May Chidiac, one of the best-known commentators on Lebanese television, is an indomitable journalist who, quite literally, puts her life on the line every time she goes on the air. Long outspoken against Syria’s political and military involvement in Lebanon, she was nearly killed on September 25, 2005, when suspected Syrian agents planted a remote-controlled bomb on the underside of her Range Rover. Yet ten months and twenty-six surgeries later, with a prosthetic hand and leg, she was back on the airwaves of the Lebanese Broadcasting Corporation with a new weekly current events program, Bikol Joraa (With Audacity). As host and executive producer, she conducts the hard-hitting interviews for which she is best known and becomes “the voice of those…who were killed and didn’t have the chance to escape.” Today, despite her injuries, Chidiac remains defiantly outspoken about all the regional forces at play in Lebanon. In October 2006, she was awarded the UNESCO World Press Freedom Prize and the Courage in Journalism Award from the International Women’s Media Foundation (IWMF), and since 1999 she has been a member of the humanities–communication arts faculty of Notre Dame University in Lebanon, where she urges her students to search for the truth. Though Chidiac’s would-be assassins are still at large, she refuses to live in fear. “Nothing is able to silence me. I’m not the kind of person who can be silenced.”
Chidiac is the eldest of three daughters born (on June 20, 1963) to a Lebanese businessman and his wife. Her father died when she was thirteen and her only brother died three years later.
She began her college career as a mathematics student, changing her major to journalism in response to the civil war that had broken out in Lebanon between Christians and Muslims. In 1985 Chidiac began working as an editor and news anchor at the Lebanese Broadcasting Corporation—a television network established during the civil war as a media outlet for the Lebanese Forces Christian militia. (Today, the LBC is the most popular television channel in Lebanon and, after Al-Jazeera, the second most watched channel in the Middle East, according to the Columbia Journalism Review.) By the nineties, Chidiac had become one of Lebanon’s best-known Christian commentators. “I lived through all the phases, all the chapters of this war that we had in Lebanon,” she has said. “I want my country to be free from all occupation and to recover its sovereignty for good and forever.”
Blonde and charismatic, Chidiac has a riveting on-air presence—and a knack for asking questions that others shy away from. Her history of on-air remarks criticizing Syria for stationing troops in Lebanon made her vulnerable to death threats; on her final broadcast before the attempt on her life, she discussed the possible involvement of Syria in the assassination of the former Lebanese prime minister Rafik Hariri in February 2005. (His death triggered the Cedar Revolution, a chain of demonstrations and civic actions designed to obtain the withdrawal of Syrian troops from Lebanon, the establishment of an international commission to investigate Hariri’s assassination, and the organization of free parliamentary elections.)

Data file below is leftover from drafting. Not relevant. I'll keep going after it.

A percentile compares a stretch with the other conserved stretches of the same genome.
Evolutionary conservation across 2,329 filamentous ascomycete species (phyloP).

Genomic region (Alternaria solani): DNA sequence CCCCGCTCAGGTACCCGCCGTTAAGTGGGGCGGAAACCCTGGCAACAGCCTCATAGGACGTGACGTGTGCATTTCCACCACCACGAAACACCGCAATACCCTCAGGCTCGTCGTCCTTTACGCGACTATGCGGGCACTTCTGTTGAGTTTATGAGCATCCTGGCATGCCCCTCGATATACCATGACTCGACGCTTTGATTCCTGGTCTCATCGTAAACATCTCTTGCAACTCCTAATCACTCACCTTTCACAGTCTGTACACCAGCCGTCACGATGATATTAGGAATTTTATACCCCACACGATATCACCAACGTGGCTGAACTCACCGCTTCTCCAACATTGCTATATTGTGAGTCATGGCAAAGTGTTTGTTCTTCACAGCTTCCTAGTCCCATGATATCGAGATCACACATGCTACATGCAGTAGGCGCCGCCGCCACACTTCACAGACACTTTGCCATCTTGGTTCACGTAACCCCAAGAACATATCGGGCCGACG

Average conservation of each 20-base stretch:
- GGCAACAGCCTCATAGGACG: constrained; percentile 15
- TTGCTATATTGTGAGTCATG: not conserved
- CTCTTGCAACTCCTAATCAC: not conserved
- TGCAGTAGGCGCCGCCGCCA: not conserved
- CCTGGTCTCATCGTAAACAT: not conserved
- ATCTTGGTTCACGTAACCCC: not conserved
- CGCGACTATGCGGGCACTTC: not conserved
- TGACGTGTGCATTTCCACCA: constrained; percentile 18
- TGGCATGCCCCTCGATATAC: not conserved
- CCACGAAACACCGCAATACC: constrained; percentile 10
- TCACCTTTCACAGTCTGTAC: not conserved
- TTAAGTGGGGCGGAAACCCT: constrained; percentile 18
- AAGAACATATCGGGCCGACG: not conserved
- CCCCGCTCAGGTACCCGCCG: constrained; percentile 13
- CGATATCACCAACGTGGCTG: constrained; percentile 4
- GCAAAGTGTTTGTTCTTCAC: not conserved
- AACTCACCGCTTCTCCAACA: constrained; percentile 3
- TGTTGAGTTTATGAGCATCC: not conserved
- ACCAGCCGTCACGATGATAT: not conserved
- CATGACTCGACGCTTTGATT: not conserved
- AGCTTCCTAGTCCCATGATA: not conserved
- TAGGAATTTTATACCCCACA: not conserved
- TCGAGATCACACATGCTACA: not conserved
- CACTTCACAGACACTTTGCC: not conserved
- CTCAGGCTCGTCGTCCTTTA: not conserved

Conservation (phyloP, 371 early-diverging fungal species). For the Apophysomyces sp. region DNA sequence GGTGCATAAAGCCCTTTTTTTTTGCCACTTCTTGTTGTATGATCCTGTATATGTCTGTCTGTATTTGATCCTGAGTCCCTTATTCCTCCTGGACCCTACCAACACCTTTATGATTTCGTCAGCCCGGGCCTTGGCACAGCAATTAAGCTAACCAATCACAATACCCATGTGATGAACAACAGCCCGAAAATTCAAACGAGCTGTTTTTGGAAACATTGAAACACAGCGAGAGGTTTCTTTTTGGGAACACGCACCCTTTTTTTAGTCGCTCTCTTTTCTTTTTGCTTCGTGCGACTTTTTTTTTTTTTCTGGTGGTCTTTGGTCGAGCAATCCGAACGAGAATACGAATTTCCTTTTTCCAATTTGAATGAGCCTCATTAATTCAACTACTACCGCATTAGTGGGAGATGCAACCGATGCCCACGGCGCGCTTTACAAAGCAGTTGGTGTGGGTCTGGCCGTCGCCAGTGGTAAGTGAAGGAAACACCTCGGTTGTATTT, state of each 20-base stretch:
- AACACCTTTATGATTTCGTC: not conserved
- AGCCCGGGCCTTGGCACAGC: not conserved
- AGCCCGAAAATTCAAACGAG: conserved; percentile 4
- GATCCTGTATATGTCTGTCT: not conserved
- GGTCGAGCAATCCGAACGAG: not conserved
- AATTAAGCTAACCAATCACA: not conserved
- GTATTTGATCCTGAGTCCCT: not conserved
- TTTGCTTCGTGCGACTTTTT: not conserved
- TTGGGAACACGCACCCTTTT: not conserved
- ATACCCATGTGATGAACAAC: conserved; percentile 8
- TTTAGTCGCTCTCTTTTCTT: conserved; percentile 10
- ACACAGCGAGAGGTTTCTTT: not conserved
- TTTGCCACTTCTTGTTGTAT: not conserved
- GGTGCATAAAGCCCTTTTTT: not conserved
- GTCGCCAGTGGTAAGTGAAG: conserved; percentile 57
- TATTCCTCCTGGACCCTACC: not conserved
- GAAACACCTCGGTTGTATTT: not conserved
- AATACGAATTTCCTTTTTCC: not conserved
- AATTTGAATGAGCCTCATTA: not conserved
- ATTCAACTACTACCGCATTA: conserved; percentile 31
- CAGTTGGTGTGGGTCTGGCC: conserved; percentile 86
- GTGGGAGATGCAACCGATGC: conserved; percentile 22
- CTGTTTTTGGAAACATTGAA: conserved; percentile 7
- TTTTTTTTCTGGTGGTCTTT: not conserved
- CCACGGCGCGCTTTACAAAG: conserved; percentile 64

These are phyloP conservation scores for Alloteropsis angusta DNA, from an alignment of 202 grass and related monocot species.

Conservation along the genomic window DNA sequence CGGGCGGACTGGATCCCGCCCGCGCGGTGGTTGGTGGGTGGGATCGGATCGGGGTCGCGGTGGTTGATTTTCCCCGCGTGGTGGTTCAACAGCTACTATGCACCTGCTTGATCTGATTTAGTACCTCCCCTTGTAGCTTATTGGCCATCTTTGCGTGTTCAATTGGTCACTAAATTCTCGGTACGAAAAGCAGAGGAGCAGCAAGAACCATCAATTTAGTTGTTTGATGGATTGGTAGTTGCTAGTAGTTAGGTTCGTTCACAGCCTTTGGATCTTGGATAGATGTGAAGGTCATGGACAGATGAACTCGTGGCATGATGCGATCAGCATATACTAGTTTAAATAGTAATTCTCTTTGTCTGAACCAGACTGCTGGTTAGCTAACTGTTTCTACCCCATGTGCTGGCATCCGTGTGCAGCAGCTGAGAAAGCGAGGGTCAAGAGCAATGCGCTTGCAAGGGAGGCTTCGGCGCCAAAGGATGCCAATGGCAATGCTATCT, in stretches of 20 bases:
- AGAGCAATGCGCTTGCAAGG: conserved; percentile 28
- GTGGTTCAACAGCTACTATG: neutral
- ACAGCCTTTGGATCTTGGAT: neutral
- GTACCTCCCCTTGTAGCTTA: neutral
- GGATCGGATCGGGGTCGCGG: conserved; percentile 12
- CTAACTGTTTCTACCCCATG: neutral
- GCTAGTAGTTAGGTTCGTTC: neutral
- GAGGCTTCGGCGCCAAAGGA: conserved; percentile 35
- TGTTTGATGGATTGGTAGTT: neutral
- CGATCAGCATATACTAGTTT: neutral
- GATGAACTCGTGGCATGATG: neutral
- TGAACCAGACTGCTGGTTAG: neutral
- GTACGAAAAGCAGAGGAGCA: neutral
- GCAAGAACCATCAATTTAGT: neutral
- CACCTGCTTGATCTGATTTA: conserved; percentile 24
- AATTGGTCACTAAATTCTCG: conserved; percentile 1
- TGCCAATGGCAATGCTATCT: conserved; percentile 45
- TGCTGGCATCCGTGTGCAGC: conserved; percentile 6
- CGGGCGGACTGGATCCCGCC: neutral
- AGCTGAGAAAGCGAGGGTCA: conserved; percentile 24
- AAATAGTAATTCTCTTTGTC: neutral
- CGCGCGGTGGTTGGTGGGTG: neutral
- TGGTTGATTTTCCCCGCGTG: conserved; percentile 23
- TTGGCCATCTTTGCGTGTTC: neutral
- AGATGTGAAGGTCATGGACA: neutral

Chidiac was the third Lebanese journalist targeted by car bombers in 2005 and the only one to survive. The others, Samir Kassir, a columnist for the newspaper An Nahar, and Gebran Tueni, An Nahar’s publisher, were killed instantly. (In an especially prescient interview Chidac conducted with Tueni only months before his assassination, the publisher spoke of living and dying for one’s beliefs.)
Chidiac’s would-be assassins followed her to a friend’s house and placed a magnetized bomb on the underside of her car. When she returned to the car and got in, the bomb was detonated.
“At first, I didn’t know about my leg,” said Chidiac, recalling the moments directly after the accident, when paramedics arrived on the scene. “I saw my hand cut, it was still hanging by a small piece of flesh, but I didn’t know that it was damaged a lot and [I] was pointing to my hand hoping they could keep it.” It was not to be; Chidiac lost her left hand and left leg and suffered burns over much of her body.
She underwent twenty-six surgeries (followed by rigorous physical therapy at a rehabilitation center near Paris) over the course of the next year. Today, she still experiences physical discomfort, including severe backaches (due in part to the metal rod placed in her back during one of the surgeries), yet she refuses to let her injuries interfere with her work.
The English translation of Chidiac’s current television show, Bikol Joraa, is “With Audacity.” “I’ve chosen it because of the spirit of my program,” she said. “I invite my guests and ask them to speak freely and with courage.”
Her personal quest for the truth is constant: “I take all the information I can find in the newspapers, all the information I can get from everywhere, and I dare to put the light on all this information.”
Since her return to the airwaves in 2006, Chidiac has continued to interview leaders from her country and abroad; in October 2006 she did a one-on-one interview with Condoleeza Rice, asking the U.S. secretary of state some especially tough questions about Shiites, Hezbollah, Syrian opposition, and Israel. On May 3, 2007, she was awarded the Legion of Honor at the Élysée Palace by French president Jacques Chirac.
Recently Chidiac has been considering a political career and a possible run for parliament in 2009. In October 2006 she was honored with the Courage in Journalism Award, given by the International Women’s Media Foundation
May Chidiac will simply not be discouraged. “I kept on doing my job with no fear, ready for any danger I might face,” she says. “I cannot be afraid of being attacked again. I’m still thinking that I have a cause to defend. It’s the cause of Lebanon.”